Why did they treat me as a threat? Because they treat everyone as a threat. They’re trained to treat everyone as a threat. “Control the situation” is their mantra, and if that means seizing people and handcuffing a bunch of innocent people then so be it. After all, as long as everyone just co-operates and obeys everything the police says, they can always just straighten it out later.

That’s why the police are my enemy, and are the enemy of every citizen. They treat us like enemies, so I say that means that they are our enemies.

Sackett on July 21, 2013 at 12:24 PM

Because police spend so much time dealing with the dregs of society, many develop an attitude that there are only two types of people in the world… cops and assholes.

Police can easily escalate a situation by walking up to a person or group with their hand on the butt of their gun. That immediately announces that YOU are a threat. With actual training and quality holsters, any officer can be taught to draw and fire quickly. They don’t need to touch their firearm until they need to draw.

Wendya on July 21, 2013 at 4:57 PM

Yet another case of HotAir and the “Nothing to see here” mentality.

And Jazz does his dishonest best to obfuscate the alarming nature of the full-scale military assault on this veteran’s home; describing it hacktastically as an “encounter”.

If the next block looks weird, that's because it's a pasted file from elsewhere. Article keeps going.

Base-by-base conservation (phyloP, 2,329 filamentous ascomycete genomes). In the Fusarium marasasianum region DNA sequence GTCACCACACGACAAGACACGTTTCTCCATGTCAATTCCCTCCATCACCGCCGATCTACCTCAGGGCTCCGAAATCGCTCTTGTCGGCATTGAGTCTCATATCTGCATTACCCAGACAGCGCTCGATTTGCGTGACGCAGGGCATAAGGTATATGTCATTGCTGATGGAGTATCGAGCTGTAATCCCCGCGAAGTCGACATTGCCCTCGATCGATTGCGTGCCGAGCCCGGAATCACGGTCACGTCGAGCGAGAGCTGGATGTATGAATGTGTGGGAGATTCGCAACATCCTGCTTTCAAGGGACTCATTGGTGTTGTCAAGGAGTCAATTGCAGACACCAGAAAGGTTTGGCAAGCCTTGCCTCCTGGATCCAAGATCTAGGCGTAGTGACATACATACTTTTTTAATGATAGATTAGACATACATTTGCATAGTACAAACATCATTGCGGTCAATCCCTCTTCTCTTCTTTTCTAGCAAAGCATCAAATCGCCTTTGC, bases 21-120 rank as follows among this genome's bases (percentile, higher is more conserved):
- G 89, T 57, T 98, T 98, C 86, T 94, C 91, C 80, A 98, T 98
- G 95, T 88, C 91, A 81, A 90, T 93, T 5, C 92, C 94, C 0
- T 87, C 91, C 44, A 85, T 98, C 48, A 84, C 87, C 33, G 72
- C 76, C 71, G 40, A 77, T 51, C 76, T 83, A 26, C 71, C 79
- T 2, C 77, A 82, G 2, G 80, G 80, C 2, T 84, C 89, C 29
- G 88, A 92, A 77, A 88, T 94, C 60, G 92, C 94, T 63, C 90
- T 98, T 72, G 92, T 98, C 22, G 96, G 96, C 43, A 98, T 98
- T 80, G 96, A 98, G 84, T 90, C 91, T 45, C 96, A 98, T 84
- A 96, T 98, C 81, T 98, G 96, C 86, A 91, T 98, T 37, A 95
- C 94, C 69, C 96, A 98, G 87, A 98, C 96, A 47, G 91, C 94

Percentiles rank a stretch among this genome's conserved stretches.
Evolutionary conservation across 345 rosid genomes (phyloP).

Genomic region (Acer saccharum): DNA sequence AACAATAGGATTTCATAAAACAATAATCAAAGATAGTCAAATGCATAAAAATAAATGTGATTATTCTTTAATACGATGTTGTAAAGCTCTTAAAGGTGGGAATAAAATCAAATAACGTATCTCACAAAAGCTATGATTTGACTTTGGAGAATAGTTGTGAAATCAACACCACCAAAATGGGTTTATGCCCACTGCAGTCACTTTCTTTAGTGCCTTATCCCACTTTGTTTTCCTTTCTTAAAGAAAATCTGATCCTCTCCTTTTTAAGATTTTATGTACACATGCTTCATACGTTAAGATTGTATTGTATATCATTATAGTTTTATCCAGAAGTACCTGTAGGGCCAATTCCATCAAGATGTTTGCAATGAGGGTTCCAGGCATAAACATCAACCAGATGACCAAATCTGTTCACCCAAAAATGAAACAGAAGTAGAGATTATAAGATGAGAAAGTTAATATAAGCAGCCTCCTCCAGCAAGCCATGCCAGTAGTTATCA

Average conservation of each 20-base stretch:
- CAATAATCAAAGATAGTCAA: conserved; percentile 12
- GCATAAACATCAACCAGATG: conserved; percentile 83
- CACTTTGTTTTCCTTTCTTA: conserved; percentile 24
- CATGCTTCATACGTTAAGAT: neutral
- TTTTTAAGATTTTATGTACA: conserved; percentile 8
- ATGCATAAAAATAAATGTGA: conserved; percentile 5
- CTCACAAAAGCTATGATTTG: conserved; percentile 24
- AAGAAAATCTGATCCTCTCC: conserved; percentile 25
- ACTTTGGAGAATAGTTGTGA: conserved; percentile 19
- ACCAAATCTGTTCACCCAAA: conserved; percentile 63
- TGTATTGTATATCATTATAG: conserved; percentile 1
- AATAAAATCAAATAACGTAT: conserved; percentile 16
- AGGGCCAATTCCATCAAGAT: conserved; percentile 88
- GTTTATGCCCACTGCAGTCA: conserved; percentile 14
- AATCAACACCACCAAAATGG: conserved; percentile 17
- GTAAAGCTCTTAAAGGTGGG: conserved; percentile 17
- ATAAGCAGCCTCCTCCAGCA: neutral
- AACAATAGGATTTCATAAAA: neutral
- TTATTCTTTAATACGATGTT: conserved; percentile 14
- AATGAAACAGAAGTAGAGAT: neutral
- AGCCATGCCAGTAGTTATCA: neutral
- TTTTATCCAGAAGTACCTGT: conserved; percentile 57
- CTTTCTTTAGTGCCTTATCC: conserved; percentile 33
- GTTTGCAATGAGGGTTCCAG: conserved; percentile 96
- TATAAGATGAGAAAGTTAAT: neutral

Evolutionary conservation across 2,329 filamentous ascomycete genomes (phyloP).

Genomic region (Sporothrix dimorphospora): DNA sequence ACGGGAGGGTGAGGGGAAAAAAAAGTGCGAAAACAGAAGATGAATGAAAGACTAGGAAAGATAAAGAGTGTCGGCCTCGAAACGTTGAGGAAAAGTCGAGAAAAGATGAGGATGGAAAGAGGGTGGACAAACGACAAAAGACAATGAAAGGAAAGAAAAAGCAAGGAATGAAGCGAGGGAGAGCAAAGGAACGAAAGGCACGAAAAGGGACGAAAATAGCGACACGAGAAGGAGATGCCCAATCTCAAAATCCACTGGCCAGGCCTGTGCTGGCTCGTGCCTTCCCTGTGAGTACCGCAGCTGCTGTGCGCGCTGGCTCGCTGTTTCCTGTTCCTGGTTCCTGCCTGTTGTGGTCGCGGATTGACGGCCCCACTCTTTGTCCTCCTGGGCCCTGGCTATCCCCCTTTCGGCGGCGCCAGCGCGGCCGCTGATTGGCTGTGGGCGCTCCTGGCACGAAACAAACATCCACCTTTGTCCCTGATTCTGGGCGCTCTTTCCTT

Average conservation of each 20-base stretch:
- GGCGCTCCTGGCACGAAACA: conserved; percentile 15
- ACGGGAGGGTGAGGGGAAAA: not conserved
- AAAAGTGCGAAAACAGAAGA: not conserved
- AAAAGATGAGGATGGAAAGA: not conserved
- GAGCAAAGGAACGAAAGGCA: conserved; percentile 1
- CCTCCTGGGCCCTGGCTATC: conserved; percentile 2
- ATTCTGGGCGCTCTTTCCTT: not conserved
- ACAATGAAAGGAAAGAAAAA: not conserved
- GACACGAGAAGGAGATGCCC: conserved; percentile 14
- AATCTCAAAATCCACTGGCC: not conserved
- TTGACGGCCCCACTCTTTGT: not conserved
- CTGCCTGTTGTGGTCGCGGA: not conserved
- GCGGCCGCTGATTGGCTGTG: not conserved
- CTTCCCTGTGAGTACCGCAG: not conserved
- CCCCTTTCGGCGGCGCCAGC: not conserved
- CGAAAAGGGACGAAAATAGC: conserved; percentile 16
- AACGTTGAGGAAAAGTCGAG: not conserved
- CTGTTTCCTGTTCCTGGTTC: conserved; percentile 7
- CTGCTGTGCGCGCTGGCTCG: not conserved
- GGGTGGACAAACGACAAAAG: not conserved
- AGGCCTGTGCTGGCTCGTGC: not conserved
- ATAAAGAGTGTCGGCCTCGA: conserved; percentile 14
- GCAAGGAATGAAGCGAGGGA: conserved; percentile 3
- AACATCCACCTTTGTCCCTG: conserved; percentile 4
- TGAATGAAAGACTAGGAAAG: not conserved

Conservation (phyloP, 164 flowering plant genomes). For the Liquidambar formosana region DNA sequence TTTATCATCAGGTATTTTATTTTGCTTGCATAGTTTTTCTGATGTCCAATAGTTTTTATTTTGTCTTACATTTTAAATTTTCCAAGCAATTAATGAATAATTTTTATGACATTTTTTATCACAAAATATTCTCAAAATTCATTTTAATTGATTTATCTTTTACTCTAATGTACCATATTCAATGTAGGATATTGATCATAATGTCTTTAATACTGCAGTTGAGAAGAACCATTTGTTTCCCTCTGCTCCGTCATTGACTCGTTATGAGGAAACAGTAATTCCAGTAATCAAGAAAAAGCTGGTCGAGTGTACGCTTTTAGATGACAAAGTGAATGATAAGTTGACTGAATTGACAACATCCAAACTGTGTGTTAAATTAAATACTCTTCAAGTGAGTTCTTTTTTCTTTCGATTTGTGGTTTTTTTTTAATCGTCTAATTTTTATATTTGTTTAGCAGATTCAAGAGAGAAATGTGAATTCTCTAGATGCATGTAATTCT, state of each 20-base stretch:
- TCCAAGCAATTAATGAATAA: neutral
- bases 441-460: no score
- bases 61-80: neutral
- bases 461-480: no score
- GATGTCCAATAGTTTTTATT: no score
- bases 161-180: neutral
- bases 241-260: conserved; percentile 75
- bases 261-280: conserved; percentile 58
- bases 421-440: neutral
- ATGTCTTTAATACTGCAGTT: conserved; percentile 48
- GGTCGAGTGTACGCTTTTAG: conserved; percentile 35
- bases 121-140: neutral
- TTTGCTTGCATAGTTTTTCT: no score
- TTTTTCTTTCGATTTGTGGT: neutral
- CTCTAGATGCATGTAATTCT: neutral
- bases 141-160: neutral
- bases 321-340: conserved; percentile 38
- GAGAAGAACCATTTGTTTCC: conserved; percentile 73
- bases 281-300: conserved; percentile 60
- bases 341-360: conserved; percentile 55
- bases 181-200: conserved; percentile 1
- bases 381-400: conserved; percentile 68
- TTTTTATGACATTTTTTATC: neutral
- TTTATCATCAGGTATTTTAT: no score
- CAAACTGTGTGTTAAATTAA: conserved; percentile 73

For some time now, I haven’t bothered to give more than a cursory glance at the articles written by Ed, Erika or Jaxx before I wade into the comments-section as the “analysis” is hardly different than an AP whitewash. Can we get some real writers around here?

sartana on July 21, 2013 at 4:58 PM

Here’s a comment of mine a while back:

The fact is, people are garbage. People love to abuse authority. And people will always confuse authority with power. If I have authority, there are limits on what I can do, since it comes from the law and/or other people. If I have power, I can do whatever pops into my peanut brain.

I’ll never get the crowd that imagines law enforcement is a group comprised of naturally wonderful and trustworthy people, always abiding by their oath and deserving of some kind of presumption of professionality… as opposed to any other random group of people.

Imagine your worst neighbor going through your private things willy nilly any time you’re away. Now consider law enforcement might actually attract a certain type of power-hungry personality, such that the number of these nasty neighbor types is actually a greater among law enforcement than that of a random sample.

The warrior cop ethos only makes things worse when people like this aren’t screened out.